Fort McCoy News January 10, 2014

STEM mentorship program available for youth, adults

Public Affairs Staff

Youth and adults in the Fort McCoy community interested in science, technology, engineering and math (STEM), can participate in a mentorship program at the installation and surrounding communities that begins in February.

The 4-H Tech Wizards is a national program, overseen in Wisconsin by the University of Wisconsin (UW)-Extension, which engages youth in STEM-related activities while providing a strong, small-group mentoring environment.

The program is for youth between 8 and 17 years old who have an immediate Family member in any branch and component of the U.S. military, said Cori Yahnke, Fort McCoy School Age and Youth Center director. Youth already enrolled in the Child, Youth and School Services (CYSS) After-School program can participate at Fort McCoy. Youth who have a parent or sibling in the military who are not affiliated with Fort McCoy can participate in Tomah or Sparta.

Adults will mentor these youth on STEM topics, as well as youth development.

Each mentoring group has one adult mentor and up to four youth. The groups will help build technology and teamwork skills, as well as encourage sharing of educational and career goals, Yahnke said.

"With the rapid advancement of technology, many career fields are becoming more dependent on the STEM components," Yahnke said. "STEM skills apply to a myriad of career fields, and having advanced skills in those areas will help youth succeed when entering competitive education and career paths in the future."

The program, funded by a grant provided by the Office of Juvenile Justice and Delinquency Prevention Program to the 4-H National Mentoring Program, began in 2011, and typically is offered to youth who are underrepresented in STEM education, said Joanna Skluzacek, UW-Extension 4-H STEM specialist. But funds were recently released to include military partnerships.

The UW-Extension office partnered with Operation Military Kids and Fort McCoy to offer the program to military youth, said Skluzacek.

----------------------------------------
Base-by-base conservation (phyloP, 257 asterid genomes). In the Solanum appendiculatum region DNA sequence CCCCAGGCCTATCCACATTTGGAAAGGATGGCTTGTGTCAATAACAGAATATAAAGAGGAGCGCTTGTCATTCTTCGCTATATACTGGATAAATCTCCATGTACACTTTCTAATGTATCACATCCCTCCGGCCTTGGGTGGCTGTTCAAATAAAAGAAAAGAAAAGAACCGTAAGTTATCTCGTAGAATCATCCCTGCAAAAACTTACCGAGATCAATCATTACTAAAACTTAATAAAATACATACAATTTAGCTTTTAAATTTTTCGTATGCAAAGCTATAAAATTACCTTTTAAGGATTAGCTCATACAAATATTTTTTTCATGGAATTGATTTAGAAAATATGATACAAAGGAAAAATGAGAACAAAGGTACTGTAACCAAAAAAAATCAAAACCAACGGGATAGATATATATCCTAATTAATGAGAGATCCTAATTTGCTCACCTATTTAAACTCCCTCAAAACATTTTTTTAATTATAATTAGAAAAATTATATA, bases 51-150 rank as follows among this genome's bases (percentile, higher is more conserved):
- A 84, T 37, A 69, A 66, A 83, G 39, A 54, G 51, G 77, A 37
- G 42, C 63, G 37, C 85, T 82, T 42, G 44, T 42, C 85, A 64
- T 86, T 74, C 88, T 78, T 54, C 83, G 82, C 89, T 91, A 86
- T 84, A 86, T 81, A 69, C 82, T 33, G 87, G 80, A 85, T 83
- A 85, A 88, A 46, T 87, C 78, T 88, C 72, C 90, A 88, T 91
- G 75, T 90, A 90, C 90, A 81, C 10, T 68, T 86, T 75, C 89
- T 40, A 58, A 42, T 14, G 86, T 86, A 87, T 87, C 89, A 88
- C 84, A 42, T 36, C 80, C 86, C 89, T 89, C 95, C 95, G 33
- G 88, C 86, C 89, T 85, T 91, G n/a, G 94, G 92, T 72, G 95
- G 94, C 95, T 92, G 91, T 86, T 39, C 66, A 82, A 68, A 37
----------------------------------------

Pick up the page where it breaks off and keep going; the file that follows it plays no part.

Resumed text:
In Wisconsin the program currently serves five counties and reaches 150 youth, Skluzacek said.

The overarching theme of the program is robotics, but other topics will be explored, Skluzacek said. "But the mentoring part of the program is at its heart."

Youth also will be required to perform 15 hours of community service to participate in the program, she said.

Youth sign up is requested by Jan. 31. Space is limited to 16 participants among all three locations.

Adults who would like to be mentors must be able to commit at least a year to the program and provide mentoring at least once per week, Skluzacek said.

"Studies show that mentoring of less than six months has little impact on youth learning."

Adults also will be required to be registered as 4-H volunteers, pass a background check and take youth protection training. Adults who are mentors at Fort McCoy may have additional requirements, Yahnke said.

The volunteer mentors will receive training, equipment and resources to develop learning strategies and measure the effectiveness of their interaction with youth they mentor, Skluzacek said.

"The Tech Wizards program is an excellent way to help youth gain competency in STEM skills and to form important adult and peer relationships," Yahnke said.

For more information about the program at Fort McCoy, Tomah or Sparta, eligibility requirements or to sign up, call the Fort McCoy School Age/Youth Center at 608-388-4373.